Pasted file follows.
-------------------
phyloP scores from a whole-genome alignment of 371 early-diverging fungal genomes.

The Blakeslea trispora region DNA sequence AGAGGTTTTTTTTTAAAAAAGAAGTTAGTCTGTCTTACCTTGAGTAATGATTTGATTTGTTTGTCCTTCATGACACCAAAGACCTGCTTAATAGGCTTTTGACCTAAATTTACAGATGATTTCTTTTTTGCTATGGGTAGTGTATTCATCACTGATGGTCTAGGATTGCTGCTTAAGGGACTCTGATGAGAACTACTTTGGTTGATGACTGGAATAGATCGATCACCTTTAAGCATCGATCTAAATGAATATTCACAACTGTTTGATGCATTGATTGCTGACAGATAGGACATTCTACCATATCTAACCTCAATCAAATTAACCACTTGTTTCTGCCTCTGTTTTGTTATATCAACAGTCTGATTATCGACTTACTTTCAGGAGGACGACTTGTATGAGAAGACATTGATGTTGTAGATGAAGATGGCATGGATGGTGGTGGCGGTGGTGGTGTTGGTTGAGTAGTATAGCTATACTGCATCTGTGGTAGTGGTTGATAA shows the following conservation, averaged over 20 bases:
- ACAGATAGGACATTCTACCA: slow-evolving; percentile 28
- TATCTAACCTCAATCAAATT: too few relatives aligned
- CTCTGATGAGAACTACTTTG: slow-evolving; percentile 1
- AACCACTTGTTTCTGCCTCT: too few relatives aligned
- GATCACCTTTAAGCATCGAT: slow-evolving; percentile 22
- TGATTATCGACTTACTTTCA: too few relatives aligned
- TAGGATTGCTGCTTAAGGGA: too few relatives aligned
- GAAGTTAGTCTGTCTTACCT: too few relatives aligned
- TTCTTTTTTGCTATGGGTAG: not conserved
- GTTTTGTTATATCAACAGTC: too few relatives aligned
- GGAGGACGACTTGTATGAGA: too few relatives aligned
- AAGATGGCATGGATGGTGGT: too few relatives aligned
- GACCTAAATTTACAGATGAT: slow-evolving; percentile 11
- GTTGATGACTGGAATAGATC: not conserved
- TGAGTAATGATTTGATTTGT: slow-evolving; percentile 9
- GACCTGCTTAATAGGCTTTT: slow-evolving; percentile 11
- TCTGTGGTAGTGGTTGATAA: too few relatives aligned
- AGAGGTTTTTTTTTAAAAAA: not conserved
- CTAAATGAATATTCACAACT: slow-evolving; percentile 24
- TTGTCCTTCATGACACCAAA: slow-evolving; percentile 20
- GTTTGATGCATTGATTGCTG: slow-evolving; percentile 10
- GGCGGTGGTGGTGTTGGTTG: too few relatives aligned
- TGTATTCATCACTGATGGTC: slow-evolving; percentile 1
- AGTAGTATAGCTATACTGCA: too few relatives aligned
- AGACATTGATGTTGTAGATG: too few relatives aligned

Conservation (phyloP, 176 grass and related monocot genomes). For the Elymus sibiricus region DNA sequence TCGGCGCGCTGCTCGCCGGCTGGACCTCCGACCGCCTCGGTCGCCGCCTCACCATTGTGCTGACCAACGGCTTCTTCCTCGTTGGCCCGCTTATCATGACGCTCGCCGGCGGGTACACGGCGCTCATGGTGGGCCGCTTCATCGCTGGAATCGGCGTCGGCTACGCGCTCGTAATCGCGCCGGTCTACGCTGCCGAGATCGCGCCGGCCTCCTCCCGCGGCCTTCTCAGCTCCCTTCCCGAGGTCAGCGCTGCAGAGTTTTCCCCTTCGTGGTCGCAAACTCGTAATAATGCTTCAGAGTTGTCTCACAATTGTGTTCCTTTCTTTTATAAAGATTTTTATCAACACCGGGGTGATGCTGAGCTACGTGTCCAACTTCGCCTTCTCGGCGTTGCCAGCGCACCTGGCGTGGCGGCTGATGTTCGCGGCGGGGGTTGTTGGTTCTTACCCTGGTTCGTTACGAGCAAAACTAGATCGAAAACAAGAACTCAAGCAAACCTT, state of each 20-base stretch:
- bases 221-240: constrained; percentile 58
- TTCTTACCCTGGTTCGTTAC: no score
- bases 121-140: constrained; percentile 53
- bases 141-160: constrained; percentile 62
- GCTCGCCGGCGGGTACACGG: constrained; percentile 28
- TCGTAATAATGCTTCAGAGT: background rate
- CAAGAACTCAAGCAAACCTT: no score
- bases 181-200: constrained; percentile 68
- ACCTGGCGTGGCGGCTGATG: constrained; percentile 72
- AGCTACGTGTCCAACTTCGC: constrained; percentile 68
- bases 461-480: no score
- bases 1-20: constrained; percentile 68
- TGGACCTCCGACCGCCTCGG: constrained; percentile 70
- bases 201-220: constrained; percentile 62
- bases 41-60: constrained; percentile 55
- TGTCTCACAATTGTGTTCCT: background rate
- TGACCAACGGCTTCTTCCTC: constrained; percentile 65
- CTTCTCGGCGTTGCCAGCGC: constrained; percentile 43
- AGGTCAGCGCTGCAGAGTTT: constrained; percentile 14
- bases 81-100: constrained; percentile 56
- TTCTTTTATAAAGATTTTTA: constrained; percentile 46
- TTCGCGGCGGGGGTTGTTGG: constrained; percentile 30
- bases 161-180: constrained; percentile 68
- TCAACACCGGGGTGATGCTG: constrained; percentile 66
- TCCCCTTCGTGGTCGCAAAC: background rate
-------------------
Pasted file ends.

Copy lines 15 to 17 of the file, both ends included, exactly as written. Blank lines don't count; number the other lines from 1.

- GACCTAAATTTACAGATGAT: slow-evolving; percentile 11
- GTTGATGACTGGAATAGATC: not conserved
- TGAGTAATGATTTGATTTGT: slow-evolving; percentile 9